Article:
Everyone who has ever gotten on stage to do stand-up needs to watch Jamie Kennedy's movie, Heckler. Why? It says so much about what it means to be a comedian, and what it means to read another person's words.
You may have noted- I don't bash people as a rule. I've been heckled three times in a 24 year career. That's either saying that my audience just falls asleep when I bore them, or that I am too busy ignoring people- when actually, they're a lot f my act. I adore playing with people- and although I'm not as swift as Jimmy Brogan, I tend to make the audience my pal... or I just go away, head held low, knowing I didn't accomplish the goal of making people happy. Life goes on...
I've had great sets, and I've had full months of bad sets. I mean last year, when I was prepping for Comed-o-Therapy, I asked pal Bill Word if I could play his room to test out new stuff. The good part is that I got to work out a lot of material. The bad part is that the room is full of comedians, and want-to-be comedians, and they sat at the FAR WALL of the room..leaving a vast empty pool of seats which made my type of comedy very difficult to do. For the first time in my comedy career, I spent days bombing. Days. I mean nights. I even had a crappy night with my pal Martin Moreno at his room- where seven people, ready to hear about my vagina, were regailed with gimpy stuff they weren't sober enough to get- I didn't read them right, and I did miserably. Two weeks later, when Richard Villa had me in the bullet position, (first up), I did pretty well at the Improv, and felt a lot better... not quite as defeated.... and had some great laughs, too.
Flash forward to this year, and I'm doing a few rooms in Los Angeles, and Vegas. Fortunately, I'm not hearing crickets, and things are flowing. I had one not-so-perfect, but great times at Friday Night show with David Corrado, Grace Fraga, and Dana Snow. But, I saw Jamie's movie at the store- and thought- yes, I would very much like to see this, especially with a mix of Hutchens, Emery, and Maria Bamford. I think every comic should see Lenny Bruce, The Aristocrats, and Heckler. Maybe you can see that movie with Tom Hanks and Sally Field, because George Wallace in the hospital scene is worth the rental- but the first three listed, see.
When you go on stage in a college in Ohio, and there are fifty-one football and baseball players expecting you to do sports jokes, and you were told it was a benefit for the alumni association- but you're getting paid- it's sort of like living the movie, Heckler. It's a lot of people staring up at you- "Who's the CHICK?", then figuring out you're okay when you mention Larry Bird, and suddenly you can do your own material again. When you sit and write a three hour monologue for ten minutes of usable material- it's exactly why you do comedy- and it's why you're glad you do it.
Jamie Masada is one of the funniest part of the extras. He's seen EVERYONE, (me included), and knows ALL of the come-backs to people who mouth off to a comic. His brother was still alive and booking the Laugh Factory when I was there- but watching him brought me right back to the days when I would sit by a waitress wondering if I could go up that night- and hearing Jamie in the background saying, "I don't know if you can be regular yet." If that doesn't make you regular, nothing will.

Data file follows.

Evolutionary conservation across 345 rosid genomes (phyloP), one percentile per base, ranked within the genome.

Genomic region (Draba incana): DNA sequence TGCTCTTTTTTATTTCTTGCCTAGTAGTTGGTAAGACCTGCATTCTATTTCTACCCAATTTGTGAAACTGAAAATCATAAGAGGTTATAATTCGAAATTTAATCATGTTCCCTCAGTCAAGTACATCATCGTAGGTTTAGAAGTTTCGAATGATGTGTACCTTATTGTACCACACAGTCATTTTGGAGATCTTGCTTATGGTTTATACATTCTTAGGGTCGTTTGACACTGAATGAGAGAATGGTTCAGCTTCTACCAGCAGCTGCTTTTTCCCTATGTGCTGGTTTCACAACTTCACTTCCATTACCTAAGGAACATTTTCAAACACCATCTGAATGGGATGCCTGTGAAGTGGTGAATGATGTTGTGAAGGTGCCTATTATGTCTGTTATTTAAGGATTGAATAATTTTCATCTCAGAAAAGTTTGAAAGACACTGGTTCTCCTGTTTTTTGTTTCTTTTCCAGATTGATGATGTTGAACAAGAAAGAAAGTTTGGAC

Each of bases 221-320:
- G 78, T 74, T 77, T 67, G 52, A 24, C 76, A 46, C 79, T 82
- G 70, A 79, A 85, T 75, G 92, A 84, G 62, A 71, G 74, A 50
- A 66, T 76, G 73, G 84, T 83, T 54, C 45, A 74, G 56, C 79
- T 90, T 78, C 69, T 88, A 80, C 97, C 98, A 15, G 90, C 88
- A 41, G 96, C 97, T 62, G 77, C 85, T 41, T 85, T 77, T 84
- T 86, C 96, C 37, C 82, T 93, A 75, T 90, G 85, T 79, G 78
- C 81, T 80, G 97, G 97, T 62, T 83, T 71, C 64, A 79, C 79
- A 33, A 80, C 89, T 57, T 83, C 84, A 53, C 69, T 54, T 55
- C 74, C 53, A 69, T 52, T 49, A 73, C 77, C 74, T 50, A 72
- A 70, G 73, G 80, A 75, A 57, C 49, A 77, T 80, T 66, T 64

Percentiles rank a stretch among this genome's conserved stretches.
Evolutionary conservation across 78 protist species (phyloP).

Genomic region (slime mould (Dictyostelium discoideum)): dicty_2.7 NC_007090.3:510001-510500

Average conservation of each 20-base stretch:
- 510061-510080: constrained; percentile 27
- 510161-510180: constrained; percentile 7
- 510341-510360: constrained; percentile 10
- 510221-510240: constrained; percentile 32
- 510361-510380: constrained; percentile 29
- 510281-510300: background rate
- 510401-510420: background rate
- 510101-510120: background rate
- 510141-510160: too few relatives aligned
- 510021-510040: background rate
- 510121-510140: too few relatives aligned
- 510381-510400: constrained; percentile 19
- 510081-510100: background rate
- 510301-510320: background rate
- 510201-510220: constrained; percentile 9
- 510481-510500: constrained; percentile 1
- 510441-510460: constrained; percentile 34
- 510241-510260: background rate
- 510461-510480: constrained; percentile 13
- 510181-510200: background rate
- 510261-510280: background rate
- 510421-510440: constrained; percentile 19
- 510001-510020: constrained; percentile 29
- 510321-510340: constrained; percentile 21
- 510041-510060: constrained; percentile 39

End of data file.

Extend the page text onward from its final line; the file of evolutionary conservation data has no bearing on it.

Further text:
I never have met Jamie Kennedy, that I remember. I met most of the people in this little flick. I met them when we were on rosters together, or when we were in lines waiting to be called for Open Mic's at the Store back in the 80's, or at the Santa Monica Improv, (rip), waiting to hear Lonow tell us one more time, "I'm not sure yet." People like Slayton were up there, doing amazing things, and Carrie Snow, and Taylor Negron, and my personal comedy god, Charles Fleischer- blowing people off the planet with just how fast and funny each is.
Everyone who spoke truly gets the point of being on stage. They get what it's like to be destroyed by someone's comments. It's a standard rule with me, words aren't to be wasted, and they are to be cherished. If you start your conversation with what you hate in the world, or whom, then you are just saying, "I don't like my life too much and I want you to be miserable too."
The guys shown to be critics are just so boring to me. They should be to anyone who loves comedy. Critics of comedy are generally people who never got picked by Masada, Mitzi, or Lonow to do stage time. They're generally people who couldn't get hired by the local A.M. radio station, started a podcast, and used enough naughty words to get noticed by the keywords on google. Basically, they're just people who didn't get to be the bully, or class clown, so use words to be both. Just sad. Sad. Sad. Sad.
Loved Heckler also because it was a great way to see Emery editing again. He's a great human, and a super pal, and just all out talented. I hope he gets a lot more work...he's got a great eye. That's all - and if you need no other reason, watch for Jen Kober. She's amazing.